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Yellowstone Supervolcano Alert: Most Dangerous Volcano In America Is Roaring To Life
The News - Climate-Environment
October 04, 2013
yellowstone super volcano 2013
Right now, the ground underneath Yellowstone National Park is rising at a record rate.  In fact, it is rising at the rate of about three inches per year.  The reason why this is such a concern is because underneath the park sits the Yellowstone supervolcano – the largest volcano in North America.  Scientists tell us that it is inevitable that it will erupt again one day, and when it does the devastation will be almost unimaginable.

A full-blown eruption of the Yellowstone supervolcano would dump a 10 foot deep layer of volcanic ash up to 1,000 miles away, and it would render much of the United States uninhabitable.  When most Americans think of Yellowstone, they tend to conjure up images of Yogi Bear and “Old Faithful”, but the truth is that sleeping underneath Yellowstone is a volcanic beast that could destroy our nation in a single day and now that beast is starting to wake up. The Yellowstone supervolcano is so vast that it is hard to put it into words.  According to the Daily Mail, the magma “hotspot” underneath Yellowstone is approximately 300 miles wide…
 
Government Employees Responsible For Saving Us From Hurricanes Working For No Pay
The News - Natural Disasters
October 03, 2013
Tropical Storm Hurricane Karen 2013
Tropical Storm Karen, currently swirling around the Gulf of Mexico, "is the first tropical storm, possibly hurricane, that's really, truly threatened the U.S. coast in 2013," says Angela Fritz of weather information service Weather Underground. This season was predicted to be a rough one for hurricanes, and it's turned out oddly mild, which has left everyone especially on their toes. Karen is projected to make landfall somewhere between New Orleans and Tallahassee, possibly as a Category 1 hurricane. And most of the people responsible for tracking the storm, warning the public, and studying the storm for use in the future are either not allowed to work or forced to work for no pay.

Storm tracking is a difficult science, handled by several branches of government as well as scores of private companies. The National Hurricane Center (NHC) and the National Weather Service (NWS) are departments within the National Oceanic and Atmospheric Administration (NOAA, pronounced like the name "Noah"), which in turn is under the control of the U.S. Department of Commerce (though President Obama, noting that this makes no sense, announced plans to move NOAA under the control of the Department of the Interior). Then there's FEMA, which operates under the Department of Homeland Security. All of these organizations work with companies like Weather Underground, the Weather Channel, and various laboratories and researchers and university departments. The NWS gets most of the raw data from satellites and radar, which is shared with the private companies. In turn, the private companies can get much more granular on-the-ground data, which they share with the NWS, NHC, and FEMA. It's enormously complex in the best of times, and right now is far from the best of times.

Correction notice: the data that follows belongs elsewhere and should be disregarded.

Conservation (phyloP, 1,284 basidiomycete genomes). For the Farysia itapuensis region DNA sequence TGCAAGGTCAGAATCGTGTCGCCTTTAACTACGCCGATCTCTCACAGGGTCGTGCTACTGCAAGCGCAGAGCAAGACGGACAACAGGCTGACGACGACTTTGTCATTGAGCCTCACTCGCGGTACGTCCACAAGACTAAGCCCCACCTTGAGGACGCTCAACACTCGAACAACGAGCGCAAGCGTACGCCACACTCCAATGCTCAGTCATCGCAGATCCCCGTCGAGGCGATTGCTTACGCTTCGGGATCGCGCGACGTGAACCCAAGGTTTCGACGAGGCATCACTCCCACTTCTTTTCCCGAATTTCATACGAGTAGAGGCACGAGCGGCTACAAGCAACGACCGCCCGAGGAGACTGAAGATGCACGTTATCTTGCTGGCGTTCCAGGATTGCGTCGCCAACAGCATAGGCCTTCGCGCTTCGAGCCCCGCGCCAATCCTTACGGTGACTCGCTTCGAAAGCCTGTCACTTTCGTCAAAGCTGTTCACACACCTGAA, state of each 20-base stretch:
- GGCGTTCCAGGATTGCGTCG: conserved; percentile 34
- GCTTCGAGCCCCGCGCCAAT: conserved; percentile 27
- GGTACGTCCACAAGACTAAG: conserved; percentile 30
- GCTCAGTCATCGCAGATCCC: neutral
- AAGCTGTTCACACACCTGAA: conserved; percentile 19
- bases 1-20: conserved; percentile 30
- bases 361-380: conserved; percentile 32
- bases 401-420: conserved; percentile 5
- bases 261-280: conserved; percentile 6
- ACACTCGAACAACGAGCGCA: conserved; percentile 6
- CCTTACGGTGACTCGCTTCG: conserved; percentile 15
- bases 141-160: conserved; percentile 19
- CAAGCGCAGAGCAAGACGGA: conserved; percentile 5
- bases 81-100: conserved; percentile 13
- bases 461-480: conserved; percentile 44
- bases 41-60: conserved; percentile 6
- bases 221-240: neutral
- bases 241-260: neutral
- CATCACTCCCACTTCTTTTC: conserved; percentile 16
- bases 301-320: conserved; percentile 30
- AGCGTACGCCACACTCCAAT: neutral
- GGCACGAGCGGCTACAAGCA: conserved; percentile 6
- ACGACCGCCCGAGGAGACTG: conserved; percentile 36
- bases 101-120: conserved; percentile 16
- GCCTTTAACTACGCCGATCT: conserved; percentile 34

Japan's Fukushima nuclear plant operator says another tank leaked toxic water
The News - Climate-Environment
October 03, 2013
Japan Fukushima toxic water leak
The operator of Japan's crippled Fukushima nuclear plant said on Thursday another tank holding highly contaminated water overflowed, probably sending the liquid into the Pacific Ocean, in the second such breach in less than two months.

Recent site mishaps have returned Tokyo Electric Power Co, or Tepco, to the spotlight, calling into question its ability to execute a complex cleanup that could last decades. The company has vowed to monitor the tanks more closely and improve its water management. Amid mounting international alarm, Japan's government stepped in last month and said it would fund efforts to improvement water management at the plant.
 
The Growing Threat of Space Junk
The News - Science-Astronomy
October 02, 2013
space debris threat
Like many other modern marvels, space exploration has yielded huge technological benefits for humankind, but it can’t help but have the same major side effect as many other advances: It has left a trail of garbage in its groundbreaking wake. The rockets, satellites and probes we have sent into orbit over the decades have created a fast-moving debris field that contains hundreds of thousands of pieces of space junk—even a one-centimeter piece of which can damage or destroy a spacecraft worth millions, or even billions, of dollars. The International Space Station and its crew have had to dodge dangerous debris several times in the past few years. [SCIAM]
 
Gov't Shutdown Science: Why Human Nature Is to Blame
The News - Science-Astronomy
October 02, 2013
government shutdown science
The failure of Congress to reach the agreement needed to avoid a government shutdown, in some ways, can be seen as the result of human nature, and the way people act when they form groups such as political parties, psychologists and sociologists say.

Humans are very tribal beings, and like to form groups, which is great for cooperation and community building, but can have negative consequences in terms of conflict, said Matt Motyl, a doctoral student in social psychology at the University of Virginia. "We become better able to fight off other tribes," when we form groups, Motyl said. Problems arise when one group perceives that its members or values are threatened in some way. When this happens, people in parties may act in ways that they wouldn't act as individuals, experts say.
 
Supervolcanoes ripped up early Mars
The News - Science-Astronomy
October 02, 2013
mars supervolcano